So, I've done both; created the as-the-crow-flies lines that just go straight from the surface hole to the bottom hole and taken directional survey data and created the actual path the drill bit followed (sometimes referred to as the "worm track") to create the borehole. As-the-crow-flies is much easier, and as Kirk mentioned in a comment, the XY to Line Tool should do what you need I think. Basically, you want to connect the surface hole location (SHL) with the bottom hole location (BHL) - those two sets of coordinates for a directional/horizontal well are usually available. A few years back, I wrote some Python and created a tool to do what that does, as the XY to Line Tool wasn't around back then. So you ended up with something like this:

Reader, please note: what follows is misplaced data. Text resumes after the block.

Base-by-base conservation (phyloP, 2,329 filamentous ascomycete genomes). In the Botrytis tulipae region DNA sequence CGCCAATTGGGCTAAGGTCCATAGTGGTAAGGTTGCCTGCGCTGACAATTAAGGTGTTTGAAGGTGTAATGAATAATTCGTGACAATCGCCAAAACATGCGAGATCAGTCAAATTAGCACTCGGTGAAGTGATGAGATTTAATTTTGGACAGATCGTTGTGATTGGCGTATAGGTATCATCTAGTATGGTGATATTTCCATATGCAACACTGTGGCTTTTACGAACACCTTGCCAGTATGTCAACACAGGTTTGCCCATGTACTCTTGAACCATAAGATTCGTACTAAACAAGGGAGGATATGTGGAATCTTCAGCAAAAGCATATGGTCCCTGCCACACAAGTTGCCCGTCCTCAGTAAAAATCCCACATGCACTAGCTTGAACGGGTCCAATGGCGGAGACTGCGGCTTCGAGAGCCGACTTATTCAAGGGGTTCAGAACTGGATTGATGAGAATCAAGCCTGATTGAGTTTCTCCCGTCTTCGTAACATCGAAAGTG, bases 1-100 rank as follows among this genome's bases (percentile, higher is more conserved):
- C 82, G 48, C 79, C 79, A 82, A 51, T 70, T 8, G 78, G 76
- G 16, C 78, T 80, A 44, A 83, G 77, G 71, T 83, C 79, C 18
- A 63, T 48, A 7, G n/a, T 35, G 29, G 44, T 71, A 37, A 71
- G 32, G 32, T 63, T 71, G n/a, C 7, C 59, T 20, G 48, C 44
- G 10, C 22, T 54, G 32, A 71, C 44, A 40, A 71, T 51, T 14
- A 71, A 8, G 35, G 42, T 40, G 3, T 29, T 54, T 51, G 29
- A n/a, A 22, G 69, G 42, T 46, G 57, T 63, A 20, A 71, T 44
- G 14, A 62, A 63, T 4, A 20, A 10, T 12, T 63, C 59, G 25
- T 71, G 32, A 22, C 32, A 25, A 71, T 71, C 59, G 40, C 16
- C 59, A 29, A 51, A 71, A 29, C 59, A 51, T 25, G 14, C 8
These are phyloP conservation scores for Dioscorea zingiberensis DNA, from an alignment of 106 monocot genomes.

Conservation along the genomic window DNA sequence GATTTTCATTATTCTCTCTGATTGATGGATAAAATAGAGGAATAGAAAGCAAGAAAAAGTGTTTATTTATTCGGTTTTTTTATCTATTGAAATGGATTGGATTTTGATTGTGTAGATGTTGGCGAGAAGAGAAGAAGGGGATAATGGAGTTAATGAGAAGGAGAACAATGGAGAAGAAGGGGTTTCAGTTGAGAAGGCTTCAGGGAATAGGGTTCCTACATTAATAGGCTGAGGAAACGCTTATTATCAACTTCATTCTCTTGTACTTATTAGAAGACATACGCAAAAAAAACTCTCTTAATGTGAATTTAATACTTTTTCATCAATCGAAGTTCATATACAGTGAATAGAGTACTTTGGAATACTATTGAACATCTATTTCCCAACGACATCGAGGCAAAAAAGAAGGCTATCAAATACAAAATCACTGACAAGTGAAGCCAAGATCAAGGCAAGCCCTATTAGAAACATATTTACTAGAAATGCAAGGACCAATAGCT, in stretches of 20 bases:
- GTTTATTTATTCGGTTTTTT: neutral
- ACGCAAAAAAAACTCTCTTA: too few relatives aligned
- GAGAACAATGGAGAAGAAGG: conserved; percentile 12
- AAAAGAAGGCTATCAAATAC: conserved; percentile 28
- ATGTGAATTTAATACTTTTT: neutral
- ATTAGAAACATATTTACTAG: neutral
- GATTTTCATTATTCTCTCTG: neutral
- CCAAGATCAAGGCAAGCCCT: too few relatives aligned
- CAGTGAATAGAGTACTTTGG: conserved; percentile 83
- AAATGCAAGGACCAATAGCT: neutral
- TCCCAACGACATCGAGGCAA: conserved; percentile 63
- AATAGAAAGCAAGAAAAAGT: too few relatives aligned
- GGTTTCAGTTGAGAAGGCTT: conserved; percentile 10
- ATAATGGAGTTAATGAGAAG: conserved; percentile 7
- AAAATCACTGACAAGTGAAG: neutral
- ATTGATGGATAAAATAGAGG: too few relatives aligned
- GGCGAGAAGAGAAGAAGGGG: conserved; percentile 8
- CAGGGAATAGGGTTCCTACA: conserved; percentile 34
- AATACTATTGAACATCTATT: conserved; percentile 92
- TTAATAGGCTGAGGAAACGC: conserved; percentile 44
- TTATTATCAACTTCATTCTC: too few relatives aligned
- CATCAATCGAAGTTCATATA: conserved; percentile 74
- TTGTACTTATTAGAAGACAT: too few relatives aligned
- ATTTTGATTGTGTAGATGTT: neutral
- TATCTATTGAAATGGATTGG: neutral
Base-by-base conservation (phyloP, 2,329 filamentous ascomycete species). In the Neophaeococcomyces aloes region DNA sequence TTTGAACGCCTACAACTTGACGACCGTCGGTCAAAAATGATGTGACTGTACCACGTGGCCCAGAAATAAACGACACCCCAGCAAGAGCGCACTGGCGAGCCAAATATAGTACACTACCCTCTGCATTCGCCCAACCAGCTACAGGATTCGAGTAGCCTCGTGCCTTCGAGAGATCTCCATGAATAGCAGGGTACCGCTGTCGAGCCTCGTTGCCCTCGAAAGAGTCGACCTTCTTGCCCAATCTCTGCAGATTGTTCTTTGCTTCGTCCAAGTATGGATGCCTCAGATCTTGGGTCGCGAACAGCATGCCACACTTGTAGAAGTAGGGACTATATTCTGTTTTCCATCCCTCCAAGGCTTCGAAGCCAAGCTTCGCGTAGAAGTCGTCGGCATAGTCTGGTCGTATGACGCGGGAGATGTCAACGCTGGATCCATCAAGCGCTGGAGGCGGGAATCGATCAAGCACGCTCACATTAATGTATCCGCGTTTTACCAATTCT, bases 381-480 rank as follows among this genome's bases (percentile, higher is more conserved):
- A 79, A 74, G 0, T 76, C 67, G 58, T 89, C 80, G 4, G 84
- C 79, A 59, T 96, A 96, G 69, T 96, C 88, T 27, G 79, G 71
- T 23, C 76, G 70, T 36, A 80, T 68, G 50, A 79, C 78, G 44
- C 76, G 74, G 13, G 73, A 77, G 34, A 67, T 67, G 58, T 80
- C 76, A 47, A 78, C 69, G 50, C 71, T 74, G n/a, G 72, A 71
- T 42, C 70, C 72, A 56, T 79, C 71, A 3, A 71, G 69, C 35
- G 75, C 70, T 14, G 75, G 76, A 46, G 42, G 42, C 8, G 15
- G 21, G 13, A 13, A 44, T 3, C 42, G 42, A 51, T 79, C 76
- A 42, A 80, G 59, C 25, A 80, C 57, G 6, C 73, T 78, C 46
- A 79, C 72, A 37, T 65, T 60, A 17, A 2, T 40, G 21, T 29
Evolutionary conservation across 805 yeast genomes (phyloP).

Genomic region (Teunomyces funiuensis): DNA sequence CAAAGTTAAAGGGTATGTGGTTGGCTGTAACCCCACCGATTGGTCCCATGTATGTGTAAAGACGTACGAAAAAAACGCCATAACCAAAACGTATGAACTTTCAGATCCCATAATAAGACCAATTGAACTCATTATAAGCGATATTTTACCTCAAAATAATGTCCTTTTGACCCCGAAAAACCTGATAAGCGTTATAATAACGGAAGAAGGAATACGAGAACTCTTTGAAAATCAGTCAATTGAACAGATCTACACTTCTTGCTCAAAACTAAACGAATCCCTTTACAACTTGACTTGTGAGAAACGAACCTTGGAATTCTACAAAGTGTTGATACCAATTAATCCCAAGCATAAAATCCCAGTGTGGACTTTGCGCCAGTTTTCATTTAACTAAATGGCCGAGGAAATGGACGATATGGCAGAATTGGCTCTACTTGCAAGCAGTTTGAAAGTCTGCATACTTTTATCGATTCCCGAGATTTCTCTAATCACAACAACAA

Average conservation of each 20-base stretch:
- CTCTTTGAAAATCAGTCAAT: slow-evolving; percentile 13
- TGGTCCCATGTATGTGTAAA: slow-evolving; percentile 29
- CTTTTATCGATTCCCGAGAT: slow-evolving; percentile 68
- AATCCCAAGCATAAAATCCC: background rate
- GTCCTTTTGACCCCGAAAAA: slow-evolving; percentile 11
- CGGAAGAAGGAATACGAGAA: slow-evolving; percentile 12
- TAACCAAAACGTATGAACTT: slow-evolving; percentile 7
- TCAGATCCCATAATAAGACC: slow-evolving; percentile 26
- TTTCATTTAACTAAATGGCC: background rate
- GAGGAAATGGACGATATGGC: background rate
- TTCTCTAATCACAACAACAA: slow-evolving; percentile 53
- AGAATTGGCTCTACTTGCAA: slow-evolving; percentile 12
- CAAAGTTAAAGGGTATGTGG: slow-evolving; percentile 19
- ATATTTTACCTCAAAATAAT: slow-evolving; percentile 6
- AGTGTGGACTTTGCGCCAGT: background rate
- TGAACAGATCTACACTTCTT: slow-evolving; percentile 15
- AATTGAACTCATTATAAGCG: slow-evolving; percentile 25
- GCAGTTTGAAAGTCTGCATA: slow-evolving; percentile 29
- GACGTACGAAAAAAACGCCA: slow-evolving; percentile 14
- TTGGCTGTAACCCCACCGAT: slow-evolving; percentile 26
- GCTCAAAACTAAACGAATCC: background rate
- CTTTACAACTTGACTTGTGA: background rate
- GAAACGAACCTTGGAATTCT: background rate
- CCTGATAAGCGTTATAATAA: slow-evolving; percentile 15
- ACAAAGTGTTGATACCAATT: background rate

Now, as far as plotting the actual wellbore, if you can get your hands on the directional survey, you can use the azimuth and northing/easting of each MWD point to get a XY value for each point. So, like in the above as-the-crow-flies scenario, you are plotting the SHL and BHL, but also every other point in between. If you just need 2D, then the XY will get you that, if you want 3D, then you need to use the depth value (Z) from the MWD for each point as well. You can also M-enable the line which will allow you to plot the perforations along the wellbore. With this method, you can achieve something like the green lines below (apologies on the sloppy screenshot, had to cover up some info on it), where multiple wells are drilled from the same wellpad:
If you're lucky, the directional survey vendor might do some of the conversions of azimuth northing/easting for you already. Once you have your XY's (and ZM's possibly), then you plot the points in order from surface down and connect the dots to form the line. I did this in SQL Server 2008 Spatial before, and I'm not sure if ArcGIS has tools that can accomplish this out of the box; it could surely be coded in Python though.